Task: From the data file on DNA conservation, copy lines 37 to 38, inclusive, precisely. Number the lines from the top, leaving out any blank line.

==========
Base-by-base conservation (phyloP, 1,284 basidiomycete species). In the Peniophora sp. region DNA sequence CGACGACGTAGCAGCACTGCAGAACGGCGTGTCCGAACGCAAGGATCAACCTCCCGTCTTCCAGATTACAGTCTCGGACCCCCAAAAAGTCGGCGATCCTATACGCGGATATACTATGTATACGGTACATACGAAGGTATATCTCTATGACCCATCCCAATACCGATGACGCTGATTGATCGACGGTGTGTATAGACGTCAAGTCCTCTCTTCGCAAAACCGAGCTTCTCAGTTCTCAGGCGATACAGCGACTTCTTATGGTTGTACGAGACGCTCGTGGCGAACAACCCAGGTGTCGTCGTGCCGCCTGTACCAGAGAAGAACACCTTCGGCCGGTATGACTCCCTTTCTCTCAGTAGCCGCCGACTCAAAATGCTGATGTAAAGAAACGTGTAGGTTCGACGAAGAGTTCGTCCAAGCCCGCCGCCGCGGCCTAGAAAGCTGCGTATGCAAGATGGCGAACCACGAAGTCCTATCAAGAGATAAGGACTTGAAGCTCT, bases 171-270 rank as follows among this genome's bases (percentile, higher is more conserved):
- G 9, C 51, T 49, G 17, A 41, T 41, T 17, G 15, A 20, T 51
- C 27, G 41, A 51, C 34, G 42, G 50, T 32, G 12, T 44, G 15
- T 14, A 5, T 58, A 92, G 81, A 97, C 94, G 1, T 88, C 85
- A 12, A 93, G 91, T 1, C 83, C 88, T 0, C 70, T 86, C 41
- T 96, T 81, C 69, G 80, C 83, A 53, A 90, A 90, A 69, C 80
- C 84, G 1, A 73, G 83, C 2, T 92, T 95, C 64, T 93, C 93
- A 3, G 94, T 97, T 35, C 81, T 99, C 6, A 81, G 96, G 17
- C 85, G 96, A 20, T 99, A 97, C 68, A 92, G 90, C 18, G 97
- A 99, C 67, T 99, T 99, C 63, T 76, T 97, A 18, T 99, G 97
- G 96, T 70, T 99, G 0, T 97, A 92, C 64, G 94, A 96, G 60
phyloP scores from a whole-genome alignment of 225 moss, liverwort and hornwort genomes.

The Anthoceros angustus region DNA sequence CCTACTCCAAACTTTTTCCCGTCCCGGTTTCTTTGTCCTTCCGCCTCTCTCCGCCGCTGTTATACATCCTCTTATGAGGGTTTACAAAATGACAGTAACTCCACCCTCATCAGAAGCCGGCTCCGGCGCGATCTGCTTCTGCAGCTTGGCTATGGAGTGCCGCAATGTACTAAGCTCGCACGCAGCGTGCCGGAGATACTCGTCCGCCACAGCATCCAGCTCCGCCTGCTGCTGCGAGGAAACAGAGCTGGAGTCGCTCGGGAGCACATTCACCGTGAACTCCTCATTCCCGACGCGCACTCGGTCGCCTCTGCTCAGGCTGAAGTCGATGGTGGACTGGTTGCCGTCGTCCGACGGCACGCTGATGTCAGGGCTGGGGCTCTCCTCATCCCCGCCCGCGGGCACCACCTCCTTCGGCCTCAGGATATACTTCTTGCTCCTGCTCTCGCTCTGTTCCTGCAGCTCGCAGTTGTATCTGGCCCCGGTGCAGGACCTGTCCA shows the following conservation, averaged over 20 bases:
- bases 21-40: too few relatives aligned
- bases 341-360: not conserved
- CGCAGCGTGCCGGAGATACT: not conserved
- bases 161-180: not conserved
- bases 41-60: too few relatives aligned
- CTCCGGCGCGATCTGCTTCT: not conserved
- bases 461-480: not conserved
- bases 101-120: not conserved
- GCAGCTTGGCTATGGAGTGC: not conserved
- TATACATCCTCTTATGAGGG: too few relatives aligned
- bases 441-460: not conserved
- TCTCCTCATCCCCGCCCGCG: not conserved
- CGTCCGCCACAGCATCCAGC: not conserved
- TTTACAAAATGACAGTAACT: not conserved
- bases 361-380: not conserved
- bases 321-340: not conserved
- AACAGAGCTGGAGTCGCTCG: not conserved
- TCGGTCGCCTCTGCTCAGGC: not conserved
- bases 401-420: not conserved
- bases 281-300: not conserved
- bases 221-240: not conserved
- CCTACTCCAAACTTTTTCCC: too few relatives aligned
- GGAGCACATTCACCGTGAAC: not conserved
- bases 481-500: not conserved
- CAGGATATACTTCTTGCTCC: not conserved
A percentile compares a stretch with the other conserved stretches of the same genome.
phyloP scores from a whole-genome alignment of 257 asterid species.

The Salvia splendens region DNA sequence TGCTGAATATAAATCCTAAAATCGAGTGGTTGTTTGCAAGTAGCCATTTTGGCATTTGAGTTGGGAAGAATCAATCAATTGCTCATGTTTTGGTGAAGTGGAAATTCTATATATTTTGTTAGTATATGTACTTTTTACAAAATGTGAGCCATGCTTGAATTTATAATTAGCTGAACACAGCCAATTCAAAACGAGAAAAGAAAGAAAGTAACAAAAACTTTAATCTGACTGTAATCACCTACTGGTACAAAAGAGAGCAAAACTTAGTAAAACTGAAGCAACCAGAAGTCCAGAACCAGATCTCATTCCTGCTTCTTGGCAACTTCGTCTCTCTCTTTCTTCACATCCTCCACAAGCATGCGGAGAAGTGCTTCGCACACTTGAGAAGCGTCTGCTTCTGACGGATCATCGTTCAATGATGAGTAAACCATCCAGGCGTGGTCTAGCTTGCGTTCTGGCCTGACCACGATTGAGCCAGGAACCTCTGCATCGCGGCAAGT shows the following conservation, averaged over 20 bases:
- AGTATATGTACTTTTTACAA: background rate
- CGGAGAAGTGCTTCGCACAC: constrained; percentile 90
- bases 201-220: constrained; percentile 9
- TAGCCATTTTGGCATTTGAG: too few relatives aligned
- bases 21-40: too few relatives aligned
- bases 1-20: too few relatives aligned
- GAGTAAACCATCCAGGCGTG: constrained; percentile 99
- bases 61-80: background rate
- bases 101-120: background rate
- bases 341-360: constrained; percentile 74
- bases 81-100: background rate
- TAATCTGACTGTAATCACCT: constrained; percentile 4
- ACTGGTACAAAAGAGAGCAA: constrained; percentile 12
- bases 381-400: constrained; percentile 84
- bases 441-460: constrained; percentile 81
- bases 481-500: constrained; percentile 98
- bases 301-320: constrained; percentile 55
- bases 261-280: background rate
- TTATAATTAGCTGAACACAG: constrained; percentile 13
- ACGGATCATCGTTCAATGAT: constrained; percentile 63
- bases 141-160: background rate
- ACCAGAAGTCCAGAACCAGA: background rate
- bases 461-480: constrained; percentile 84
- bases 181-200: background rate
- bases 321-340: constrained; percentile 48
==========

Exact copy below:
- bases 481-500: not conserved
- CAGGATATACTTCTTGCTCC: not conserved